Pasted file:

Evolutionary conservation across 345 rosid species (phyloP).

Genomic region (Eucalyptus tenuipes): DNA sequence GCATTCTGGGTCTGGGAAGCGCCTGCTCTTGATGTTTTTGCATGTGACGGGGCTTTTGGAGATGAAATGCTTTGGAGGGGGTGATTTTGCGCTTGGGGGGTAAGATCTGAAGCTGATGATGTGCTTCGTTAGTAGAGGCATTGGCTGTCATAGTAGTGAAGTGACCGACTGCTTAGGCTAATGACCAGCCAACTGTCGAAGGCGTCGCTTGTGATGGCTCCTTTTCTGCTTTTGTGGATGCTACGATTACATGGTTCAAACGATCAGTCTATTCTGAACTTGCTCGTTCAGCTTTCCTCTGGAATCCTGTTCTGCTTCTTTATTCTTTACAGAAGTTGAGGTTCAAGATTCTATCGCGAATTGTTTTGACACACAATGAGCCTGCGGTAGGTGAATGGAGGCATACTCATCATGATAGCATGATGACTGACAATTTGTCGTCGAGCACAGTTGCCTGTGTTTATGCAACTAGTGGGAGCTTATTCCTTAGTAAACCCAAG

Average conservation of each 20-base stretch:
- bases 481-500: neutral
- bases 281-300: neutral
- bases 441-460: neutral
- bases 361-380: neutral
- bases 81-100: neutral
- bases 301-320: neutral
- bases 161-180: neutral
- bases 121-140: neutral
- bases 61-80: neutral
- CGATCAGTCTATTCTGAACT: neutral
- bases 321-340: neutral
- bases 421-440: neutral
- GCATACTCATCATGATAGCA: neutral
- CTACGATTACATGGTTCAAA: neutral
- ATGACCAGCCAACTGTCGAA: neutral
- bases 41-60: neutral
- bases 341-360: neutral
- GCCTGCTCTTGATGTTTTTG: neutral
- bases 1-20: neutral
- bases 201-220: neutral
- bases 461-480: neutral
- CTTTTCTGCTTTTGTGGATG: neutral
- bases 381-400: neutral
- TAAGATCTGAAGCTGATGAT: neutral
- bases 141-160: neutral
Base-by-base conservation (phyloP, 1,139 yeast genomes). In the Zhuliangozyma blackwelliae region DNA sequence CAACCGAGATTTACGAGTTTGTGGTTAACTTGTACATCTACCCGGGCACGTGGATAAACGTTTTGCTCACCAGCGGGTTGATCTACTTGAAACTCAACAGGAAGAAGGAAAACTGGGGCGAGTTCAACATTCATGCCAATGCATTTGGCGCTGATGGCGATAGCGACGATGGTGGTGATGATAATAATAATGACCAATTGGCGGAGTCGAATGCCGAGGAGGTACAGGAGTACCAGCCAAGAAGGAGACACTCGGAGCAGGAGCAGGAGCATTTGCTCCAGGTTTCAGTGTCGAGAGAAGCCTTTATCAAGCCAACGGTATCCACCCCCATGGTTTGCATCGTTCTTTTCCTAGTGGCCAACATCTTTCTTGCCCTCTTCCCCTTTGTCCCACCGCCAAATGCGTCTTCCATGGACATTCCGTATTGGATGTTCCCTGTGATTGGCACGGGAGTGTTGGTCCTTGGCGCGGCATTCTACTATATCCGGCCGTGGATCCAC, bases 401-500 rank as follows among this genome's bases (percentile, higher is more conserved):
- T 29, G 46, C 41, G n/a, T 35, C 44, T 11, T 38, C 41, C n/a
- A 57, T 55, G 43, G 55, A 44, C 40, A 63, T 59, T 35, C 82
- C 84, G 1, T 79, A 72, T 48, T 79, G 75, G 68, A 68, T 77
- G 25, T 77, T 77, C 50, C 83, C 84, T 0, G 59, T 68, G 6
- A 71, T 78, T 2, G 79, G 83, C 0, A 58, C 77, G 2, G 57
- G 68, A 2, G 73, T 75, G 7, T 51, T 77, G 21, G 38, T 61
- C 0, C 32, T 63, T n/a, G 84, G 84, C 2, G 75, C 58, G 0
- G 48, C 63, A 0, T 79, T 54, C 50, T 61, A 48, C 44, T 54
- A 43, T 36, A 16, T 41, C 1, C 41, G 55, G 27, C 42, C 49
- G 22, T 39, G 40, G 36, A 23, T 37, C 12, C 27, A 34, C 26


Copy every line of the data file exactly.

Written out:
Evolutionary conservation across 345 rosid species (phyloP).

Genomic region (Eucalyptus tenuipes): DNA sequence GCATTCTGGGTCTGGGAAGCGCCTGCTCTTGATGTTTTTGCATGTGACGGGGCTTTTGGAGATGAAATGCTTTGGAGGGGGTGATTTTGCGCTTGGGGGGTAAGATCTGAAGCTGATGATGTGCTTCGTTAGTAGAGGCATTGGCTGTCATAGTAGTGAAGTGACCGACTGCTTAGGCTAATGACCAGCCAACTGTCGAAGGCGTCGCTTGTGATGGCTCCTTTTCTGCTTTTGTGGATGCTACGATTACATGGTTCAAACGATCAGTCTATTCTGAACTTGCTCGTTCAGCTTTCCTCTGGAATCCTGTTCTGCTTCTTTATTCTTTACAGAAGTTGAGGTTCAAGATTCTATCGCGAATTGTTTTGACACACAATGAGCCTGCGGTAGGTGAATGGAGGCATACTCATCATGATAGCATGATGACTGACAATTTGTCGTCGAGCACAGTTGCCTGTGTTTATGCAACTAGTGGGAGCTTATTCCTTAGTAAACCCAAG

Average conservation of each 20-base stretch:
- bases 481-500: neutral
- bases 281-300: neutral
- bases 441-460: neutral
- bases 361-380: neutral
- bases 81-100: neutral
- bases 301-320: neutral
- bases 161-180: neutral
- bases 121-140: neutral
- bases 61-80: neutral
- CGATCAGTCTATTCTGAACT: neutral
- bases 321-340: neutral
- bases 421-440: neutral
- GCATACTCATCATGATAGCA: neutral
- CTACGATTACATGGTTCAAA: neutral
- ATGACCAGCCAACTGTCGAA: neutral
- bases 41-60: neutral
- bases 341-360: neutral
- GCCTGCTCTTGATGTTTTTG: neutral
- bases 1-20: neutral
- bases 201-220: neutral
- bases 461-480: neutral
- CTTTTCTGCTTTTGTGGATG: neutral
- bases 381-400: neutral
- TAAGATCTGAAGCTGATGAT: neutral
- bases 141-160: neutral
Base-by-base conservation (phyloP, 1,139 yeast genomes). In the Zhuliangozyma blackwelliae region DNA sequence CAACCGAGATTTACGAGTTTGTGGTTAACTTGTACATCTACCCGGGCACGTGGATAAACGTTTTGCTCACCAGCGGGTTGATCTACTTGAAACTCAACAGGAAGAAGGAAAACTGGGGCGAGTTCAACATTCATGCCAATGCATTTGGCGCTGATGGCGATAGCGACGATGGTGGTGATGATAATAATAATGACCAATTGGCGGAGTCGAATGCCGAGGAGGTACAGGAGTACCAGCCAAGAAGGAGACACTCGGAGCAGGAGCAGGAGCATTTGCTCCAGGTTTCAGTGTCGAGAGAAGCCTTTATCAAGCCAACGGTATCCACCCCCATGGTTTGCATCGTTCTTTTCCTAGTGGCCAACATCTTTCTTGCCCTCTTCCCCTTTGTCCCACCGCCAAATGCGTCTTCCATGGACATTCCGTATTGGATGTTCCCTGTGATTGGCACGGGAGTGTTGGTCCTTGGCGCGGCATTCTACTATATCCGGCCGTGGATCCAC, bases 401-500 rank as follows among this genome's bases (percentile, higher is more conserved):
- T 29, G 46, C 41, G n/a, T 35, C 44, T 11, T 38, C 41, C n/a
- A 57, T 55, G 43, G 55, A 44, C 40, A 63, T 59, T 35, C 82
- C 84, G 1, T 79, A 72, T 48, T 79, G 75, G 68, A 68, T 77
- G 25, T 77, T 77, C 50, C 83, C 84, T 0, G 59, T 68, G 6
- A 71, T 78, T 2, G 79, G 83, C 0, A 58, C 77, G 2, G 57
- G 68, A 2, G 73, T 75, G 7, T 51, T 77, G 21, G 38, T 61
- C 0, C 32, T 63, T n/a, G 84, G 84, C 2, G 75, C 58, G 0
- G 48, C 63, A 0, T 79, T 54, C 50, T 61, A 48, C 44, T 54
- A 43, T 36, A 16, T 41, C 1, C 41, G 55, G 27, C 42, C 49
- G 22, T 39, G 40, G 36, A 23, T 37, C 12, C 27, A 34, C 26